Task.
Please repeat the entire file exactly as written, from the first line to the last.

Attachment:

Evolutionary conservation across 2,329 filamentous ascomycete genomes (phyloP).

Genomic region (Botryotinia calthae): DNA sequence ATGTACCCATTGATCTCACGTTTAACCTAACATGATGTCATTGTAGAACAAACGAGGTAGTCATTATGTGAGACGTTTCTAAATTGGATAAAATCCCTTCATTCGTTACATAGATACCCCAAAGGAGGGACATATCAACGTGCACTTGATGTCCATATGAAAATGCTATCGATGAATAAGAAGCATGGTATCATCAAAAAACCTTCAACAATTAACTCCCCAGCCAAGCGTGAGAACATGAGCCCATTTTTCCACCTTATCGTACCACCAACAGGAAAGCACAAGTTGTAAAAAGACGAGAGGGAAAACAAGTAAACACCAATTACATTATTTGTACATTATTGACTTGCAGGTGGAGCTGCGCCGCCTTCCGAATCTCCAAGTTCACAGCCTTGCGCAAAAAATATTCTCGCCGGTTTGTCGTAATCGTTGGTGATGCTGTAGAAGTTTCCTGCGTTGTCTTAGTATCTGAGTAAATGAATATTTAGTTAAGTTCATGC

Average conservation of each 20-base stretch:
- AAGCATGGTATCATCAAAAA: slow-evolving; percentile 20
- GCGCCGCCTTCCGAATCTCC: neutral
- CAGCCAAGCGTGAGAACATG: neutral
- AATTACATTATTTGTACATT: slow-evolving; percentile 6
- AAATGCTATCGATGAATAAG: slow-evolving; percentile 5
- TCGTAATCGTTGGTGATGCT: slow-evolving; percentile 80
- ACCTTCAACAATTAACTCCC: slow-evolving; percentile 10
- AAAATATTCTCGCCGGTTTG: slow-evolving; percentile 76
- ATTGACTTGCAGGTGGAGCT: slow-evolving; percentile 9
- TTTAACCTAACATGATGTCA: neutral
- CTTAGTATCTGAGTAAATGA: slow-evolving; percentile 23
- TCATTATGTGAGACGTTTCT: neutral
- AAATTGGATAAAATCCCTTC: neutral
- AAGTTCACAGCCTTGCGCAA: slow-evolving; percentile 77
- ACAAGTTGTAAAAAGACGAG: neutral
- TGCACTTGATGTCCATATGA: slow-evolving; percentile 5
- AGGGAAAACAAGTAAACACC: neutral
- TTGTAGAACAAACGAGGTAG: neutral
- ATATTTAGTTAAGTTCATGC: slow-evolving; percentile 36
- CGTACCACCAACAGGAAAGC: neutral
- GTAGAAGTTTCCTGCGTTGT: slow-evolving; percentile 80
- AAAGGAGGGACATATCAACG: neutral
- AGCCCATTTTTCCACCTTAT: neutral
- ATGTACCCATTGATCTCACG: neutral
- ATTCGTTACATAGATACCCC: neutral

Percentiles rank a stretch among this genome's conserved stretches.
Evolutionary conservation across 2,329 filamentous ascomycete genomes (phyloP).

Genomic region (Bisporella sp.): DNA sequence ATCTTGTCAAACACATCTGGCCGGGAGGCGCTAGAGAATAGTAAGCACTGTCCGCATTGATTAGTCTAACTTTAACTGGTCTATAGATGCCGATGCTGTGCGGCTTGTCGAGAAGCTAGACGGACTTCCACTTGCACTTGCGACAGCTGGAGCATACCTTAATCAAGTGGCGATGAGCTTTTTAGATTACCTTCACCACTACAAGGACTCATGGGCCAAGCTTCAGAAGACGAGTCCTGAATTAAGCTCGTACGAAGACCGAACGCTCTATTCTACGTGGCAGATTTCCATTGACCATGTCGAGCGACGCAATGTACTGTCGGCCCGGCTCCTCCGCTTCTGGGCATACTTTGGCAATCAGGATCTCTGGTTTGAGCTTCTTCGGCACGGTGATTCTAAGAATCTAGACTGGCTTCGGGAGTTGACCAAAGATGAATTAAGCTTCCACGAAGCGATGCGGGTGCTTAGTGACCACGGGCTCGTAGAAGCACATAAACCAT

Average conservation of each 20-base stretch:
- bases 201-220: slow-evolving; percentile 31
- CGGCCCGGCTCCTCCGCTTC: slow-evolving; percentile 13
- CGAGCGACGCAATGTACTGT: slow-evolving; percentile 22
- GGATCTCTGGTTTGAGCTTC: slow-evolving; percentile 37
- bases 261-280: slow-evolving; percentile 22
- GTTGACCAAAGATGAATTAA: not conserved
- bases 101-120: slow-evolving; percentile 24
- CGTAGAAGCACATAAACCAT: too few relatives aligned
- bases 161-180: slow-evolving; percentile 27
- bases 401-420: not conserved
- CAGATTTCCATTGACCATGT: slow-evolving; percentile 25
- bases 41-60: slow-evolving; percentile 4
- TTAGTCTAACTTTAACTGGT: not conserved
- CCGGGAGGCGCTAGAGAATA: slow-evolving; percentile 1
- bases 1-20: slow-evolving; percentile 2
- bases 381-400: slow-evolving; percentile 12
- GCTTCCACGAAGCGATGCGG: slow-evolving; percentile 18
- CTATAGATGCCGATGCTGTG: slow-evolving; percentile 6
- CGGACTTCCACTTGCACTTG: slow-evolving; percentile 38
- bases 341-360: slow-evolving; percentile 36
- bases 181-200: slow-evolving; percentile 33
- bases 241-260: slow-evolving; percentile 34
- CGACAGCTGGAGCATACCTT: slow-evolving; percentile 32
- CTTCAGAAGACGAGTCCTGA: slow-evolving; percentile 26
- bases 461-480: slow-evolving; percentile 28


Evolutionary conservation across 2,329 filamentous ascomycete genomes (phyloP).

Genomic region (Botryotinia calthae): DNA sequence ATGTACCCATTGATCTCACGTTTAACCTAACATGATGTCATTGTAGAACAAACGAGGTAGTCATTATGTGAGACGTTTCTAAATTGGATAAAATCCCTTCATTCGTTACATAGATACCCCAAAGGAGGGACATATCAACGTGCACTTGATGTCCATATGAAAATGCTATCGATGAATAAGAAGCATGGTATCATCAAAAAACCTTCAACAATTAACTCCCCAGCCAAGCGTGAGAACATGAGCCCATTTTTCCACCTTATCGTACCACCAACAGGAAAGCACAAGTTGTAAAAAGACGAGAGGGAAAACAAGTAAACACCAATTACATTATTTGTACATTATTGACTTGCAGGTGGAGCTGCGCCGCCTTCCGAATCTCCAAGTTCACAGCCTTGCGCAAAAAATATTCTCGCCGGTTTGTCGTAATCGTTGGTGATGCTGTAGAAGTTTCCTGCGTTGTCTTAGTATCTGAGTAAATGAATATTTAGTTAAGTTCATGC

Average conservation of each 20-base stretch:
- AAGCATGGTATCATCAAAAA: slow-evolving; percentile 20
- GCGCCGCCTTCCGAATCTCC: neutral
- CAGCCAAGCGTGAGAACATG: neutral
- AATTACATTATTTGTACATT: slow-evolving; percentile 6
- AAATGCTATCGATGAATAAG: slow-evolving; percentile 5
- TCGTAATCGTTGGTGATGCT: slow-evolving; percentile 80
- ACCTTCAACAATTAACTCCC: slow-evolving; percentile 10
- AAAATATTCTCGCCGGTTTG: slow-evolving; percentile 76
- ATTGACTTGCAGGTGGAGCT: slow-evolving; percentile 9
- TTTAACCTAACATGATGTCA: neutral
- CTTAGTATCTGAGTAAATGA: slow-evolving; percentile 23
- TCATTATGTGAGACGTTTCT: neutral
- AAATTGGATAAAATCCCTTC: neutral
- AAGTTCACAGCCTTGCGCAA: slow-evolving; percentile 77
- ACAAGTTGTAAAAAGACGAG: neutral
- TGCACTTGATGTCCATATGA: slow-evolving; percentile 5
- AGGGAAAACAAGTAAACACC: neutral
- TTGTAGAACAAACGAGGTAG: neutral
- ATATTTAGTTAAGTTCATGC: slow-evolving; percentile 36
- CGTACCACCAACAGGAAAGC: neutral
- GTAGAAGTTTCCTGCGTTGT: slow-evolving; percentile 80
- AAAGGAGGGACATATCAACG: neutral
- AGCCCATTTTTCCACCTTAT: neutral
- ATGTACCCATTGATCTCACG: neutral
- ATTCGTTACATAGATACCCC: neutral

Percentiles rank a stretch among this genome's conserved stretches.
Evolutionary conservation across 2,329 filamentous ascomycete genomes (phyloP).

Genomic region (Bisporella sp.): DNA sequence ATCTTGTCAAACACATCTGGCCGGGAGGCGCTAGAGAATAGTAAGCACTGTCCGCATTGATTAGTCTAACTTTAACTGGTCTATAGATGCCGATGCTGTGCGGCTTGTCGAGAAGCTAGACGGACTTCCACTTGCACTTGCGACAGCTGGAGCATACCTTAATCAAGTGGCGATGAGCTTTTTAGATTACCTTCACCACTACAAGGACTCATGGGCCAAGCTTCAGAAGACGAGTCCTGAATTAAGCTCGTACGAAGACCGAACGCTCTATTCTACGTGGCAGATTTCCATTGACCATGTCGAGCGACGCAATGTACTGTCGGCCCGGCTCCTCCGCTTCTGGGCATACTTTGGCAATCAGGATCTCTGGTTTGAGCTTCTTCGGCACGGTGATTCTAAGAATCTAGACTGGCTTCGGGAGTTGACCAAAGATGAATTAAGCTTCCACGAAGCGATGCGGGTGCTTAGTGACCACGGGCTCGTAGAAGCACATAAACCAT

Average conservation of each 20-base stretch:
- bases 201-220: slow-evolving; percentile 31
- CGGCCCGGCTCCTCCGCTTC: slow-evolving; percentile 13
- CGAGCGACGCAATGTACTGT: slow-evolving; percentile 22
- GGATCTCTGGTTTGAGCTTC: slow-evolving; percentile 37
- bases 261-280: slow-evolving; percentile 22
- GTTGACCAAAGATGAATTAA: not conserved
- bases 101-120: slow-evolving; percentile 24
- CGTAGAAGCACATAAACCAT: too few relatives aligned
- bases 161-180: slow-evolving; percentile 27
- bases 401-420: not conserved
- CAGATTTCCATTGACCATGT: slow-evolving; percentile 25
- bases 41-60: slow-evolving; percentile 4
- TTAGTCTAACTTTAACTGGT: not conserved
- CCGGGAGGCGCTAGAGAATA: slow-evolving; percentile 1
- bases 1-20: slow-evolving; percentile 2
- bases 381-400: slow-evolving; percentile 12
- GCTTCCACGAAGCGATGCGG: slow-evolving; percentile 18
- CTATAGATGCCGATGCTGTG: slow-evolving; percentile 6
- CGGACTTCCACTTGCACTTG: slow-evolving; percentile 38
- bases 341-360: slow-evolving; percentile 36
- bases 181-200: slow-evolving; percentile 33
- bases 241-260: slow-evolving; percentile 34
- CGACAGCTGGAGCATACCTT: slow-evolving; percentile 32
- CTTCAGAAGACGAGTCCTGA: slow-evolving; percentile 26
- bases 461-480: slow-evolving; percentile 28